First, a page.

Look for jobs based on a company rather than a job title. If you know of some companies that are known to be great to work for, look for positions within that company that you might be able to match up with. In this case, you might want to stretch even further than normal in terms of the type of job you might be looking for.
For example, if you know that a particular local employer is really great to work for and has a ton of opportunity for internal advancement, look at all of the job listings there and see what they have available. You might find something that works well for you that’s outside the scope of what you might normally be searching for.
Practice your interviewing skills. Many jobs whittle their potential candidates down based on their resumes to a small group, then interview those candidates. At that point, it’s usually your interview that decides things (unless the “fix is in” and there’s already a vastly preferred candidate for reasons you may not see… which is why it’s a great idea to build relationships so you can be that preferred candidate).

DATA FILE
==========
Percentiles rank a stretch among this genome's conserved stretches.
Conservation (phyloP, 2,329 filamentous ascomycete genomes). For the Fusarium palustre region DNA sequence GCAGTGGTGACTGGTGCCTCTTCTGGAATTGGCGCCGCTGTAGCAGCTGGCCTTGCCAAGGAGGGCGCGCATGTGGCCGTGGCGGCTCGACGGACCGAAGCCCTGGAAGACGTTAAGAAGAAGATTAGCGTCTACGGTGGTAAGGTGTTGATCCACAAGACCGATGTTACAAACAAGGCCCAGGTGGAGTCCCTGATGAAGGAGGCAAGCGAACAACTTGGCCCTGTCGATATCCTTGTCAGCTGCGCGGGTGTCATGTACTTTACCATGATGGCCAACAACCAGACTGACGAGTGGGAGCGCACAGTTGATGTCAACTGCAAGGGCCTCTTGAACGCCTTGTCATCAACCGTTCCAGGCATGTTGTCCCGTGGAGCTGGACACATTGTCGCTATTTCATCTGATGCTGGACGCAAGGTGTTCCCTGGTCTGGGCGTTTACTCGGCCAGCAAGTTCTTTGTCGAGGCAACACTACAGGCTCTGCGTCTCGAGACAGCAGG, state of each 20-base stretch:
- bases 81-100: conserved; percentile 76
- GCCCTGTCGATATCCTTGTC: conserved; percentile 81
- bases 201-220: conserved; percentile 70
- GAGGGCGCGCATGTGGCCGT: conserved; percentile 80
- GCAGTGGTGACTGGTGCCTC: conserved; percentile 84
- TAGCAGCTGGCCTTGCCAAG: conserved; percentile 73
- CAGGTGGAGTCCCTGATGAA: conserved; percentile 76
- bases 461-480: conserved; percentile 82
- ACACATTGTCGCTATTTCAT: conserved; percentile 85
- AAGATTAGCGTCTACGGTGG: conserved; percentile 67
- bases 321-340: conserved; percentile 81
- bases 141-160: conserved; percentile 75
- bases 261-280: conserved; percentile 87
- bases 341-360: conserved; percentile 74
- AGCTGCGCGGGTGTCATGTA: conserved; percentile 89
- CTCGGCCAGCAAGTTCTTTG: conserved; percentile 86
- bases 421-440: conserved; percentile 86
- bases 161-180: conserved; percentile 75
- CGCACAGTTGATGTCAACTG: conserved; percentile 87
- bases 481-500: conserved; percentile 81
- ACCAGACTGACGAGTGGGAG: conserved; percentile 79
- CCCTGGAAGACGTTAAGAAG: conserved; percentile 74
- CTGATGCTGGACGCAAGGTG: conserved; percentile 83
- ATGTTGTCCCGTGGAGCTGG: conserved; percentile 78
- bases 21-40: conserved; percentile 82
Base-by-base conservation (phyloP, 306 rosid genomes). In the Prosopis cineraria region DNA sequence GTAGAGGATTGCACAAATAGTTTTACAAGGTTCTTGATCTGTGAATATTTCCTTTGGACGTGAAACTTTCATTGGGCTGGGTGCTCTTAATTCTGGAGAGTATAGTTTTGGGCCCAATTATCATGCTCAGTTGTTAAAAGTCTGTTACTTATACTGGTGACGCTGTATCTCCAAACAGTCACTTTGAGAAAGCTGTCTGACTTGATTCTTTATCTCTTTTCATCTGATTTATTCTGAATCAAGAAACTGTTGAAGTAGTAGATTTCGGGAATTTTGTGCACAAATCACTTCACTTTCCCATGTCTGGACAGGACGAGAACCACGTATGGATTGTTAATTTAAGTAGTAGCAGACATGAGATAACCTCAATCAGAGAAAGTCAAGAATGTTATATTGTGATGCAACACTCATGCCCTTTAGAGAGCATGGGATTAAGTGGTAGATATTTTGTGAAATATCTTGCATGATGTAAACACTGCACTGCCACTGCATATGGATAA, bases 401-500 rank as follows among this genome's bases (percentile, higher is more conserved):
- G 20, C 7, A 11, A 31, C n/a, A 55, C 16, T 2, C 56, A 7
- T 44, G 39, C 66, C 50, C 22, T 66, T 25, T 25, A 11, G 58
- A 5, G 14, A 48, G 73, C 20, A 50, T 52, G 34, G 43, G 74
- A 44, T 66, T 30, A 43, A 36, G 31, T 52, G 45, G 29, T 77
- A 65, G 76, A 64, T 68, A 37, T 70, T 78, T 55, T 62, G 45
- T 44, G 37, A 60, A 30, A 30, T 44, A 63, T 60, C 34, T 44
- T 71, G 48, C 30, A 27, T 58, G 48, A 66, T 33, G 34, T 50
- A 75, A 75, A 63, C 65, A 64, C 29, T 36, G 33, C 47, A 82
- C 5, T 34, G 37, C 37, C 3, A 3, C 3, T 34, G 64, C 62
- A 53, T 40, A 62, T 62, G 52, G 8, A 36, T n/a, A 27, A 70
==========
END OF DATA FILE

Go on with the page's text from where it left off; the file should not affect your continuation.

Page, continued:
The best way to practice, honestly, is by interviewing at every opportunity until it begins to feel natural. Accept any and all interviews that you get, even if you’re pretty sure you wouldn’t take the job.
If that opportunity isn’t open to you, simply find sets of interview questions for your job and have a friend interview you. I’ve actually done this for a few of my closest friends in order to make them feel more confident about job interviews and, in at least one case, I’m absolutely certain it improved his interviewing skills and helped him get a job in his field.
Dress appropriately for the interview. Don’t show up to a job with wrinkly clothes and without taking a shower or brushing your teeth. That’s just begging for them not to hire you. Instead, show up dressed as though you want this job and you’re ready to start right now. Imagine you’re about to have a meeting where your job is on the line with your supervisor’s supervisor and 80% of the judgment is going to be a snap judgment when you walk in the door. How would you dress?
For many people, really knowing what to wear in such situations can be a bit of a mystery. I usually rely on DressCodeGuide.com for advice. For example, the advice given for business professional men seems to be utterly spot on and can be a great guide for selecting a wardrobe.